A federal constitutional monarchy, Malaysia consists of 13 states and three federal territories. It's territory is separated by the South China Sea into two similarly sized regions, Peninsular Malaysia to the west and Malaysian Borneo to the east. Land borders are shared with Thailand, Indonesia, and Brunei, and maritime borders exist with Singapore, Vietnam and the Philippines. Malaysia's capital city is Kuala Lumpur, with Putrajaya as the seat of the federal government.
Malaysia's economy focused predominantly on the mining and agriculture sectors in the 1970s, before transitioning to a more multi-sector economy throughout the 1980s. Malaysia's international trade, facilitated by its close proximity to the Strait of Malacca, and manufacturing are key sectors of the country's economy.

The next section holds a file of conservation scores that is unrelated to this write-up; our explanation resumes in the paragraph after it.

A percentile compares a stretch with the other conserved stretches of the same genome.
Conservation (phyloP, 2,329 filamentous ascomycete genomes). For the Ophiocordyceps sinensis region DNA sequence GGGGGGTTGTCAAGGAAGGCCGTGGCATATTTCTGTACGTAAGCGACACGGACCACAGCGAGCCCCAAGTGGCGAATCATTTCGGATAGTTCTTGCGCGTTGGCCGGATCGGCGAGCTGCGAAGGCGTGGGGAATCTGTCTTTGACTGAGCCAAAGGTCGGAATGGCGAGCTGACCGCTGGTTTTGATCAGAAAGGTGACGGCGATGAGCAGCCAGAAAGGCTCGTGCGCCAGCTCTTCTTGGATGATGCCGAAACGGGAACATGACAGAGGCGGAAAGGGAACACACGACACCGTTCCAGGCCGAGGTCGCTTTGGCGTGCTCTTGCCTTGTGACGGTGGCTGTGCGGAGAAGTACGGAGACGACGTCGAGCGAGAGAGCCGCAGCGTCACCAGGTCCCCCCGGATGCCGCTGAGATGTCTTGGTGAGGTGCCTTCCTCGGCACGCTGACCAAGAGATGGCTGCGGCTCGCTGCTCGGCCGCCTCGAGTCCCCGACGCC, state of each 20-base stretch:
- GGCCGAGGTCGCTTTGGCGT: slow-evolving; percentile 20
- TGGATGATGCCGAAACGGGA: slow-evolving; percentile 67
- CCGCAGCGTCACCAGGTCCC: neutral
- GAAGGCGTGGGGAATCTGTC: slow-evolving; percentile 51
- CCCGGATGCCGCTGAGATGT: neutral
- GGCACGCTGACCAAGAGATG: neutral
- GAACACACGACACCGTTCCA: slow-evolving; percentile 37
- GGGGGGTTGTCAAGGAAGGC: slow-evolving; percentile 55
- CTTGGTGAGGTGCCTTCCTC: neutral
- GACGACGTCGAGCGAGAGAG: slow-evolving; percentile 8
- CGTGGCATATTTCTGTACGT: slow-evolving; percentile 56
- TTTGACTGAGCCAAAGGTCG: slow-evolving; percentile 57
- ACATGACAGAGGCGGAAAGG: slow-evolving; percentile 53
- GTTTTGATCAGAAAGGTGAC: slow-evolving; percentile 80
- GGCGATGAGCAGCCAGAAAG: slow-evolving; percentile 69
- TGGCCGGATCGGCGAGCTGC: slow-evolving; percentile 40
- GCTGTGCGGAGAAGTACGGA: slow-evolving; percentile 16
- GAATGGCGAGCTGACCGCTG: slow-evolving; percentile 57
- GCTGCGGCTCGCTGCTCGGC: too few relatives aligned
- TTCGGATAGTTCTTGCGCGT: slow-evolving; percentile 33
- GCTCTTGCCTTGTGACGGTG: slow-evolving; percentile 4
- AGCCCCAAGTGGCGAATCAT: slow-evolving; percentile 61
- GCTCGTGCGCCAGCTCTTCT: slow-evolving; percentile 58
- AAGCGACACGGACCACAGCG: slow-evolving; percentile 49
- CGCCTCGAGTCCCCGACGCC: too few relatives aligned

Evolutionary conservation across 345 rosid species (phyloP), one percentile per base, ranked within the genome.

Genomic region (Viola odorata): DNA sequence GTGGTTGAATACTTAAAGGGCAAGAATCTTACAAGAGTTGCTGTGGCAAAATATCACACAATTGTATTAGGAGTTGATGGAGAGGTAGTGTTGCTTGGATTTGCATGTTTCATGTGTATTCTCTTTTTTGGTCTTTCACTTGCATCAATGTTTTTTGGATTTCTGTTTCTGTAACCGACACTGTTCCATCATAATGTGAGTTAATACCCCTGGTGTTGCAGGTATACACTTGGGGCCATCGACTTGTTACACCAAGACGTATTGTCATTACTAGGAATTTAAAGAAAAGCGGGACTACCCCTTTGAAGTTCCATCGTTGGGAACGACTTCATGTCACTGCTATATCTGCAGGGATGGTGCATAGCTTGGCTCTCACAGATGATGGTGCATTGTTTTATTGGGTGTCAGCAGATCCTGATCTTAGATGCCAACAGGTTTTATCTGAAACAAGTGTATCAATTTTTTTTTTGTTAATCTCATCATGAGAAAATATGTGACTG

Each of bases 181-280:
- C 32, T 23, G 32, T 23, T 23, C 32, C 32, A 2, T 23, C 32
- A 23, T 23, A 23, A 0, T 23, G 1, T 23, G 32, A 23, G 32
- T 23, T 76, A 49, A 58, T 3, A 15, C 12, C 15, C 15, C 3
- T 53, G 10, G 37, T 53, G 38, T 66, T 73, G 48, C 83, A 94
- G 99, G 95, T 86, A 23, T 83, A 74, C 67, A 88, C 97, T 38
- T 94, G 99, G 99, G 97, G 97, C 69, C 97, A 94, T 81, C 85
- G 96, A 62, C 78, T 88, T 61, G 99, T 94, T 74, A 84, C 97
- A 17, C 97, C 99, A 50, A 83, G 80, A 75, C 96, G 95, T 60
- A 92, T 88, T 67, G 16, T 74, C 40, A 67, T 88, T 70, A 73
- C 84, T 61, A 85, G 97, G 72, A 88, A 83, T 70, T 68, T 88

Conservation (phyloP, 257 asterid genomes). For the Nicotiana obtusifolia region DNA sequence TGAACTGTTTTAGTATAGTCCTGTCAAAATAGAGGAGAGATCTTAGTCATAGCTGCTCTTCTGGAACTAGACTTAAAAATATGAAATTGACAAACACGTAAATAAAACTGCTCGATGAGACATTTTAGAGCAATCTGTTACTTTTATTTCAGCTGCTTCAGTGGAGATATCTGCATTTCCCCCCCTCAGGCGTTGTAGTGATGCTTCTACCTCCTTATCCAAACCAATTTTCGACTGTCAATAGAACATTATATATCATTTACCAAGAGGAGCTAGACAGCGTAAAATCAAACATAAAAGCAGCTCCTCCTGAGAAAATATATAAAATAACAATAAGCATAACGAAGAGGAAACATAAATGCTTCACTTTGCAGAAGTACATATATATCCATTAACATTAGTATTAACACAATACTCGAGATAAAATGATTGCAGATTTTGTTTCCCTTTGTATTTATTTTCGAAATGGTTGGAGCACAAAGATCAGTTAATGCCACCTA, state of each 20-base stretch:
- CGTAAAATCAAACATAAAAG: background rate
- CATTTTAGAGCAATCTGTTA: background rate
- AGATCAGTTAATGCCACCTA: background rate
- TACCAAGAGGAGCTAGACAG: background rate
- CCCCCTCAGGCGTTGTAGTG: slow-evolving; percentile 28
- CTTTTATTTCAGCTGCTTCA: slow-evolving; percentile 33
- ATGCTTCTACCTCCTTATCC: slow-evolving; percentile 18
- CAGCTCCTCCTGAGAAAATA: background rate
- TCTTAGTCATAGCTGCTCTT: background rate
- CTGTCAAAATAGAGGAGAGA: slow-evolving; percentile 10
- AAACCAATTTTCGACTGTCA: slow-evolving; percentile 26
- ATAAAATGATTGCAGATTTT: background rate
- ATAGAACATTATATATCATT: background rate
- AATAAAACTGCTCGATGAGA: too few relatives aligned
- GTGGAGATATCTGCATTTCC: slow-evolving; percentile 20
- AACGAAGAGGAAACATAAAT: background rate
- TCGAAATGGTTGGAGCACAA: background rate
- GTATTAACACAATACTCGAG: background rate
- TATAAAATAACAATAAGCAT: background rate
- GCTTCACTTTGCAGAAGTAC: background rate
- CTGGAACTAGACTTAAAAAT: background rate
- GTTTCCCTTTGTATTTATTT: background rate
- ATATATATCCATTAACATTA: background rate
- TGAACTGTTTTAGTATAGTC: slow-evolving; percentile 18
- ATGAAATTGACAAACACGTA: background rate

Malaysia is an exporter of natural and agricultural resources, and at one time was the largest producer of tin, rubber and palm oil in the world. Malaysia has been making an effort to diversify its economy to be less dependent on exported goods, and, as a result, has pushed to increase tourism, a sector that has grown into Malaysia's third largest source of income.
Malaysia's imports include electronics, machinery, petroleum products, plastics, vehicles, iron and steel products and chemicals. Its exports include electronic equipment, petroleum and liquefied natural gas, timber and wood products, palm oil, rubber, textiles and chemicals.
Major export partners of Malaysia are China (13.1 percent), Singapore (12.7 percent), Japan (11.5 percent), the United States (8.3 percent), Thailand (5.1 percent), Hong Kong (4.5 percent) and India (4.1 percent). Major import partners include China (13.2 percent), Singapore (12.8 percent), Japan (11.4 percent), the United States (9.7 percent), Indonesia (6.1 percent), Thailand (6 percent) and South Korea (4 percent).